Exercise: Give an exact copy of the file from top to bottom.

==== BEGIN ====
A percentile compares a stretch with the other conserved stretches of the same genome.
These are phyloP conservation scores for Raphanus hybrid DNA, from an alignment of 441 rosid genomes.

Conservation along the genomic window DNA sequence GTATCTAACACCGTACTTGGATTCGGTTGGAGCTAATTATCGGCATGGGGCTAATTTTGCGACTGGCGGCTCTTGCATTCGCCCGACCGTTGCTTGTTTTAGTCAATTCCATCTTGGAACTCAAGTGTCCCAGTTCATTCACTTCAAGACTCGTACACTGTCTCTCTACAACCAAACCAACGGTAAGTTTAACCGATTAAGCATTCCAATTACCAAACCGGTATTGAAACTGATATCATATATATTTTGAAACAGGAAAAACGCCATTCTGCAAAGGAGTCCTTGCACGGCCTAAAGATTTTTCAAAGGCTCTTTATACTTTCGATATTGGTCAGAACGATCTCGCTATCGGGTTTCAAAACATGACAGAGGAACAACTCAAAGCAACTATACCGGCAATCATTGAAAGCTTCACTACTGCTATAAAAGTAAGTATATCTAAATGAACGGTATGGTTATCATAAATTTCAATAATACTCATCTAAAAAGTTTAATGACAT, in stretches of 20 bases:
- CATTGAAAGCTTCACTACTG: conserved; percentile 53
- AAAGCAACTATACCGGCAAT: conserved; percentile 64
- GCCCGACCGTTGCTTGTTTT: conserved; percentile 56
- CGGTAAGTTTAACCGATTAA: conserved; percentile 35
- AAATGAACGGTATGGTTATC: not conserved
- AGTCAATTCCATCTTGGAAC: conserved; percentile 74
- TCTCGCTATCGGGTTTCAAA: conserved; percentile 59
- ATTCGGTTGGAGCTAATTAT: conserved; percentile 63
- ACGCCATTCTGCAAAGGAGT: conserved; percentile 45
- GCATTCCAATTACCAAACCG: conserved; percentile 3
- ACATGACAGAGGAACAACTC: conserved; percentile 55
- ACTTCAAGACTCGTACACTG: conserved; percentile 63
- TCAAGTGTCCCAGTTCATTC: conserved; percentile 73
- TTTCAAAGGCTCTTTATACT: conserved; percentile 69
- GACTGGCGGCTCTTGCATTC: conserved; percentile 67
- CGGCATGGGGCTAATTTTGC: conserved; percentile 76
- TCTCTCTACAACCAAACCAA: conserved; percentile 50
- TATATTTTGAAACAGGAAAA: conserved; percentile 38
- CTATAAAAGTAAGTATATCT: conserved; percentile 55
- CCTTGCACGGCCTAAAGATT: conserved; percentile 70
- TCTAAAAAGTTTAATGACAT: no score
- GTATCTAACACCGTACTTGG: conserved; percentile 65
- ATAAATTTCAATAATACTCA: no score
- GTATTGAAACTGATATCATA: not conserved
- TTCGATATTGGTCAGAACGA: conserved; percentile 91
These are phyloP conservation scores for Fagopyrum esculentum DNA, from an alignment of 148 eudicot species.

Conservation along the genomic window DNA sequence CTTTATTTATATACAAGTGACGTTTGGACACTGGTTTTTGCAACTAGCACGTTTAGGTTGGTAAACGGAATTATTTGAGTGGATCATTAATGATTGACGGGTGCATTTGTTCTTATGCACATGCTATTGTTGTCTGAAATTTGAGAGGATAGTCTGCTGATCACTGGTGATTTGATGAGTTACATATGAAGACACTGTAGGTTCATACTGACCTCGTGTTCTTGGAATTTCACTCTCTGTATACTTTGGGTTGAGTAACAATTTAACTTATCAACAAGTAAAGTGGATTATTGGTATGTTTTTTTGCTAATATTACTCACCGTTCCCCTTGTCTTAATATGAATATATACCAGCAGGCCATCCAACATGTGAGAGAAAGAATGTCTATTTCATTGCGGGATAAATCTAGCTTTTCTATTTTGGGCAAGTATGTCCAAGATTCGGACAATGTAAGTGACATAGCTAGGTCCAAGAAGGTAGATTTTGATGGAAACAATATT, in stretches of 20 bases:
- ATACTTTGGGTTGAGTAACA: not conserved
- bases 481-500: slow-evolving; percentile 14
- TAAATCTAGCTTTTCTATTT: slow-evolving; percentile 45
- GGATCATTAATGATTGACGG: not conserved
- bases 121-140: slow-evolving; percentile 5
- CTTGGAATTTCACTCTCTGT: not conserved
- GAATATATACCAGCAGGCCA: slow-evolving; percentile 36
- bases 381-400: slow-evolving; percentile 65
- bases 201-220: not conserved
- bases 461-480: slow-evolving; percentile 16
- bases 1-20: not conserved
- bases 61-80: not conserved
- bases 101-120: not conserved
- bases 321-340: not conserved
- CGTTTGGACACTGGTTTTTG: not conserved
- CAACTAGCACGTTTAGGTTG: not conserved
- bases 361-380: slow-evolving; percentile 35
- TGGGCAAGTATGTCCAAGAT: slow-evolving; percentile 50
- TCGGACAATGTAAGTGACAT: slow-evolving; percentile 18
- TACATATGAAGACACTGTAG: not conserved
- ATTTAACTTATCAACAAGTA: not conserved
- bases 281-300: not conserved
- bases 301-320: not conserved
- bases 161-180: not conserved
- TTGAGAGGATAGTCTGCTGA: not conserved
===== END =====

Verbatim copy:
A percentile compares a stretch with the other conserved stretches of the same genome.
These are phyloP conservation scores for Raphanus hybrid DNA, from an alignment of 441 rosid genomes.

Conservation along the genomic window DNA sequence GTATCTAACACCGTACTTGGATTCGGTTGGAGCTAATTATCGGCATGGGGCTAATTTTGCGACTGGCGGCTCTTGCATTCGCCCGACCGTTGCTTGTTTTAGTCAATTCCATCTTGGAACTCAAGTGTCCCAGTTCATTCACTTCAAGACTCGTACACTGTCTCTCTACAACCAAACCAACGGTAAGTTTAACCGATTAAGCATTCCAATTACCAAACCGGTATTGAAACTGATATCATATATATTTTGAAACAGGAAAAACGCCATTCTGCAAAGGAGTCCTTGCACGGCCTAAAGATTTTTCAAAGGCTCTTTATACTTTCGATATTGGTCAGAACGATCTCGCTATCGGGTTTCAAAACATGACAGAGGAACAACTCAAAGCAACTATACCGGCAATCATTGAAAGCTTCACTACTGCTATAAAAGTAAGTATATCTAAATGAACGGTATGGTTATCATAAATTTCAATAATACTCATCTAAAAAGTTTAATGACAT, in stretches of 20 bases:
- CATTGAAAGCTTCACTACTG: conserved; percentile 53
- AAAGCAACTATACCGGCAAT: conserved; percentile 64
- GCCCGACCGTTGCTTGTTTT: conserved; percentile 56
- CGGTAAGTTTAACCGATTAA: conserved; percentile 35
- AAATGAACGGTATGGTTATC: not conserved
- AGTCAATTCCATCTTGGAAC: conserved; percentile 74
- TCTCGCTATCGGGTTTCAAA: conserved; percentile 59
- ATTCGGTTGGAGCTAATTAT: conserved; percentile 63
- ACGCCATTCTGCAAAGGAGT: conserved; percentile 45
- GCATTCCAATTACCAAACCG: conserved; percentile 3
- ACATGACAGAGGAACAACTC: conserved; percentile 55
- ACTTCAAGACTCGTACACTG: conserved; percentile 63
- TCAAGTGTCCCAGTTCATTC: conserved; percentile 73
- TTTCAAAGGCTCTTTATACT: conserved; percentile 69
- GACTGGCGGCTCTTGCATTC: conserved; percentile 67
- CGGCATGGGGCTAATTTTGC: conserved; percentile 76
- TCTCTCTACAACCAAACCAA: conserved; percentile 50
- TATATTTTGAAACAGGAAAA: conserved; percentile 38
- CTATAAAAGTAAGTATATCT: conserved; percentile 55
- CCTTGCACGGCCTAAAGATT: conserved; percentile 70
- TCTAAAAAGTTTAATGACAT: no score
- GTATCTAACACCGTACTTGG: conserved; percentile 65
- ATAAATTTCAATAATACTCA: no score
- GTATTGAAACTGATATCATA: not conserved
- TTCGATATTGGTCAGAACGA: conserved; percentile 91
These are phyloP conservation scores for Fagopyrum esculentum DNA, from an alignment of 148 eudicot species.

Conservation along the genomic window DNA sequence CTTTATTTATATACAAGTGACGTTTGGACACTGGTTTTTGCAACTAGCACGTTTAGGTTGGTAAACGGAATTATTTGAGTGGATCATTAATGATTGACGGGTGCATTTGTTCTTATGCACATGCTATTGTTGTCTGAAATTTGAGAGGATAGTCTGCTGATCACTGGTGATTTGATGAGTTACATATGAAGACACTGTAGGTTCATACTGACCTCGTGTTCTTGGAATTTCACTCTCTGTATACTTTGGGTTGAGTAACAATTTAACTTATCAACAAGTAAAGTGGATTATTGGTATGTTTTTTTGCTAATATTACTCACCGTTCCCCTTGTCTTAATATGAATATATACCAGCAGGCCATCCAACATGTGAGAGAAAGAATGTCTATTTCATTGCGGGATAAATCTAGCTTTTCTATTTTGGGCAAGTATGTCCAAGATTCGGACAATGTAAGTGACATAGCTAGGTCCAAGAAGGTAGATTTTGATGGAAACAATATT, in stretches of 20 bases:
- ATACTTTGGGTTGAGTAACA: not conserved
- bases 481-500: slow-evolving; percentile 14
- TAAATCTAGCTTTTCTATTT: slow-evolving; percentile 45
- GGATCATTAATGATTGACGG: not conserved
- bases 121-140: slow-evolving; percentile 5
- CTTGGAATTTCACTCTCTGT: not conserved
- GAATATATACCAGCAGGCCA: slow-evolving; percentile 36
- bases 381-400: slow-evolving; percentile 65
- bases 201-220: not conserved
- bases 461-480: slow-evolving; percentile 16
- bases 1-20: not conserved
- bases 61-80: not conserved
- bases 101-120: not conserved
- bases 321-340: not conserved
- CGTTTGGACACTGGTTTTTG: not conserved
- CAACTAGCACGTTTAGGTTG: not conserved
- bases 361-380: slow-evolving; percentile 35
- TGGGCAAGTATGTCCAAGAT: slow-evolving; percentile 50
- TCGGACAATGTAAGTGACAT: slow-evolving; percentile 18
- TACATATGAAGACACTGTAG: not conserved
- ATTTAACTTATCAACAAGTA: not conserved
- bases 281-300: not conserved
- bases 301-320: not conserved
- bases 161-180: not conserved
- TTGAGAGGATAGTCTGCTGA: not conserved